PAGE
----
Turning to God

June 2, 2009

Tom Whipple
377 words
12 December 2008
The Times
(c) 2008 Times Newspapers Limited. All rights reserved

A newspaper’s relationship to trends is much like a crank clairvoyant’s relationship to ghosts. Any rattle or shake is grasped as proof, any conflicting evidence as argument that we’re not looking hard enough. But, in their more reflective moments, psychics and newspapers alike probably suspect that it is all nonsense.

While clairvoyants are interested in proving the presence of your long-deceased great-uncle, newspapers nowadays want to prove the omniscience of something far more tangible: the credit crunch. If there is a trend — even, or perhaps especially, if that trend exists only among the Editor, the Editor’s mate and the Editor’s mate’s cat — then it must be linked to the economy.

So it was that The Sunday Telegraph told us this week: “As we face the most frugal Christmas for years, churches are witnessing a steady rise in attendance.” In 1,874 colourful and impassioned words, the author talks about an emergence of new values: “A belief in the value of frugality, modesty and charity. An appreciation of the role of the family.

Even a dislike of vulgarity, perhaps.” How heartwarming. His evidence for this cultural shift? “A straw poll by this paper reveals that church attendance was up last Sunday, the first of Advent.” Then on Monday, perhaps encouraged by a clairvoyant, the journalism fairy struck and provided genuine statistics. “Thousands of people are turning to religion during the recession,” the Telegraph claimed again.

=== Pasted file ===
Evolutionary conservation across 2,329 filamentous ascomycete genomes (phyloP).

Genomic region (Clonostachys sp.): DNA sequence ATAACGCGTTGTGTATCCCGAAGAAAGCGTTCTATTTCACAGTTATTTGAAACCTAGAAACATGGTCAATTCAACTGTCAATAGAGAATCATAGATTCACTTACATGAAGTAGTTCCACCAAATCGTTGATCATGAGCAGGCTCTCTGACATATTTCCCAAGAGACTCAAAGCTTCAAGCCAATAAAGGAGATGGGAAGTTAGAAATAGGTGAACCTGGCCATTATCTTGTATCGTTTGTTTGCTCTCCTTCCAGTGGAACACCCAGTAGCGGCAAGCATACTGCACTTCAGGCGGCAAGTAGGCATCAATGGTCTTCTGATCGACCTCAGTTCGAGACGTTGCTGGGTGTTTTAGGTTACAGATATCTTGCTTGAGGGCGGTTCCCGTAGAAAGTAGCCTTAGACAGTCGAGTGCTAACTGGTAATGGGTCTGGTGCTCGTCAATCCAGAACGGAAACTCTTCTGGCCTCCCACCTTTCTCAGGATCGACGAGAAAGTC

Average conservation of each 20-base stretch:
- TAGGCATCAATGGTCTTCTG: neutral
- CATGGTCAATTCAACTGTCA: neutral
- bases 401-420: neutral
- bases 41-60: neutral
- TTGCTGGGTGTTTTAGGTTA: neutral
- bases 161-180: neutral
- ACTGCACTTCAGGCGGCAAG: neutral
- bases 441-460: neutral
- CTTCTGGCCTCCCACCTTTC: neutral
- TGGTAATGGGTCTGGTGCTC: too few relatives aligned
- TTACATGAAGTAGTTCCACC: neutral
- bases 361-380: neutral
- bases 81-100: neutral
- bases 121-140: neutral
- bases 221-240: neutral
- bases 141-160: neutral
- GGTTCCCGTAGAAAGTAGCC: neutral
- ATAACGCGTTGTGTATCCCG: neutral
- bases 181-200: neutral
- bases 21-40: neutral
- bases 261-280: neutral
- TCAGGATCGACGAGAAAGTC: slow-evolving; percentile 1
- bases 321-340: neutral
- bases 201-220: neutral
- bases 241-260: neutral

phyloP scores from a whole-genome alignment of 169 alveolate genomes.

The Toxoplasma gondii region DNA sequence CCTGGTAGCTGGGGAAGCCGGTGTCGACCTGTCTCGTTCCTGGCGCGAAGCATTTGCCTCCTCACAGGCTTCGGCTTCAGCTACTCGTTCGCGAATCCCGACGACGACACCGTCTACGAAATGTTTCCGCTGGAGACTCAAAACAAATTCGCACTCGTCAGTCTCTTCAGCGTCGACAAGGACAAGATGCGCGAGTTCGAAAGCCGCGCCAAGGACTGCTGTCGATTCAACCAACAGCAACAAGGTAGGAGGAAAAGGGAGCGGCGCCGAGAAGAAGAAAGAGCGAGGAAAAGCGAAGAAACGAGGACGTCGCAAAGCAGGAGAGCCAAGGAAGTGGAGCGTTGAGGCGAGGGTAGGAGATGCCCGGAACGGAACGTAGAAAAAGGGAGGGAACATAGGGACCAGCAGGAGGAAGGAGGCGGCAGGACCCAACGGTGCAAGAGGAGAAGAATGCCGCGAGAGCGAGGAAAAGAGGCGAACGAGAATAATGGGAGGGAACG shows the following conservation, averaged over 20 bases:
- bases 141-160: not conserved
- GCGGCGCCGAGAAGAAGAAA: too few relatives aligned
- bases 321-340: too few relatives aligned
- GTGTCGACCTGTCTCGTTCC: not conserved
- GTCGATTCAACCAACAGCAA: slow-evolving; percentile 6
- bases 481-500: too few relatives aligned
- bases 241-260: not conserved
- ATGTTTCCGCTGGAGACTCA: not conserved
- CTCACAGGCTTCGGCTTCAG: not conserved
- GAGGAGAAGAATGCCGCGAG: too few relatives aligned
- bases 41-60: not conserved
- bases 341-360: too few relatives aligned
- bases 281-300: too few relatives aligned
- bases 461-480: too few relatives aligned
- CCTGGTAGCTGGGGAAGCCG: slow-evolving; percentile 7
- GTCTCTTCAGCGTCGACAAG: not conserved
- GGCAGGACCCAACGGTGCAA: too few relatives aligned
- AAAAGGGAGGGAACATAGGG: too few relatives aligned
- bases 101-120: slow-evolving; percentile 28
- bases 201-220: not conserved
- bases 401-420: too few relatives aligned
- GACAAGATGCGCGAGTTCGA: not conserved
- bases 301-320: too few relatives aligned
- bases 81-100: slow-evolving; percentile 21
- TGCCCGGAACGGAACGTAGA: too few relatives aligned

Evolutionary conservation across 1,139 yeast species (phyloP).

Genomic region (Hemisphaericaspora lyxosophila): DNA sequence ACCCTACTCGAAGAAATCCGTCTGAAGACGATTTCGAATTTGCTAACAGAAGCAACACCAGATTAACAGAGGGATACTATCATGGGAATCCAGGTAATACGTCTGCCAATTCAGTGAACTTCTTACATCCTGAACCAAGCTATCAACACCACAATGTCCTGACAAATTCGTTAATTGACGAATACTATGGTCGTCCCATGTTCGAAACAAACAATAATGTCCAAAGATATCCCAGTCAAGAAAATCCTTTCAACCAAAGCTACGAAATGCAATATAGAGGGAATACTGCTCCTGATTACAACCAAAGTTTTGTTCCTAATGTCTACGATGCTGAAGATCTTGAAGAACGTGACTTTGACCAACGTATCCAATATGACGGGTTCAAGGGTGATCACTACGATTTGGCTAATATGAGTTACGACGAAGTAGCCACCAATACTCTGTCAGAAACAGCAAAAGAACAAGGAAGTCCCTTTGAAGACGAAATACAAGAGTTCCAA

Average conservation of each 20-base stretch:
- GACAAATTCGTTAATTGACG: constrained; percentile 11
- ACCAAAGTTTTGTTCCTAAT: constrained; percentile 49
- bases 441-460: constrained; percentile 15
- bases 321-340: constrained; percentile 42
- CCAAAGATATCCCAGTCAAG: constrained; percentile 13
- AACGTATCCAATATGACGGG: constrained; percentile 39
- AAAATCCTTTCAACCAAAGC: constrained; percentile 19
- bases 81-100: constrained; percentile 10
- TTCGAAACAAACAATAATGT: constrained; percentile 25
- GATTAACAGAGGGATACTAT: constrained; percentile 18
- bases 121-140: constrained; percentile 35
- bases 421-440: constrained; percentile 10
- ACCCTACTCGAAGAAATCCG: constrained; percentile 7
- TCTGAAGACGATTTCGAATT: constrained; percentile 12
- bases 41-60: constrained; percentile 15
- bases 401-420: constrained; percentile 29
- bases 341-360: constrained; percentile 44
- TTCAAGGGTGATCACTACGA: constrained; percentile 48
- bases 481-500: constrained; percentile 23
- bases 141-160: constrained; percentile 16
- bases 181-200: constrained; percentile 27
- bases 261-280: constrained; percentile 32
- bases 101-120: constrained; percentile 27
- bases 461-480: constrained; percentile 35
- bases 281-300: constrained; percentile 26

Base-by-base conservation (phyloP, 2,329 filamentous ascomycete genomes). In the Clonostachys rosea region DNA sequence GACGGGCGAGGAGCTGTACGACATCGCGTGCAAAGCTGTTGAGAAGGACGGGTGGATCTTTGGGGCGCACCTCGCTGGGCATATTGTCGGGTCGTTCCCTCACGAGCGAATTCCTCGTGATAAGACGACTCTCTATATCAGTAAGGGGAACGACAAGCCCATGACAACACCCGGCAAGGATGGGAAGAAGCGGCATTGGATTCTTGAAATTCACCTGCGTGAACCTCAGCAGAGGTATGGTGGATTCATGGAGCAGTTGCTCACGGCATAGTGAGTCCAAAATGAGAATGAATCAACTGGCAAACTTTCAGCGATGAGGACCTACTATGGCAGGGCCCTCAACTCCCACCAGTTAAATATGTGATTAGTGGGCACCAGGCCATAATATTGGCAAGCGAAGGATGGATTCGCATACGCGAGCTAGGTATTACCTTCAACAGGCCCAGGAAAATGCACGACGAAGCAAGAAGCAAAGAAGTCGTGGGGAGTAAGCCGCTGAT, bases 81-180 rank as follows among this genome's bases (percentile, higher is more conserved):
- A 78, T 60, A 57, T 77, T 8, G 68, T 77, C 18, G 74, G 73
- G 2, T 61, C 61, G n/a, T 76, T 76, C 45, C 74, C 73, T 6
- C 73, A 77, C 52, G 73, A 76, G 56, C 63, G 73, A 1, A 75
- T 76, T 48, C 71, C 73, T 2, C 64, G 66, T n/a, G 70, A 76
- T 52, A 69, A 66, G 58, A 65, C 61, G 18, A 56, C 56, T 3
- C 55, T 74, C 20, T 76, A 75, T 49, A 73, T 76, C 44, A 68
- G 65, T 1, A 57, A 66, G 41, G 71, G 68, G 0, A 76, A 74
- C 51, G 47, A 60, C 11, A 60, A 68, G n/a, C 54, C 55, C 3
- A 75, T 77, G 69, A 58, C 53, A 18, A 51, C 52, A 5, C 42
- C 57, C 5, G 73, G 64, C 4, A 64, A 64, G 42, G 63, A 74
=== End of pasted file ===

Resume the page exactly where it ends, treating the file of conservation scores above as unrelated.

This time, though, it had data. “Back to Church Sunday, an annual service in September when church members invite a friend, attracted 37,000 new congregants this year, almost twice the number in 2007.” In newspaper terms, that’s not a trend — it’s a cast iron, copper-bottomed, bona fide social phenomenon.

Except Back to Church Sunday has been going for just four years, and in each of those years more churches have joined the programme. So what would be surprising would be if, in a year when the scheme was still growing, the scheme didn’t grow.

And still no one has explained what any of this has got to do with the credit crunch.


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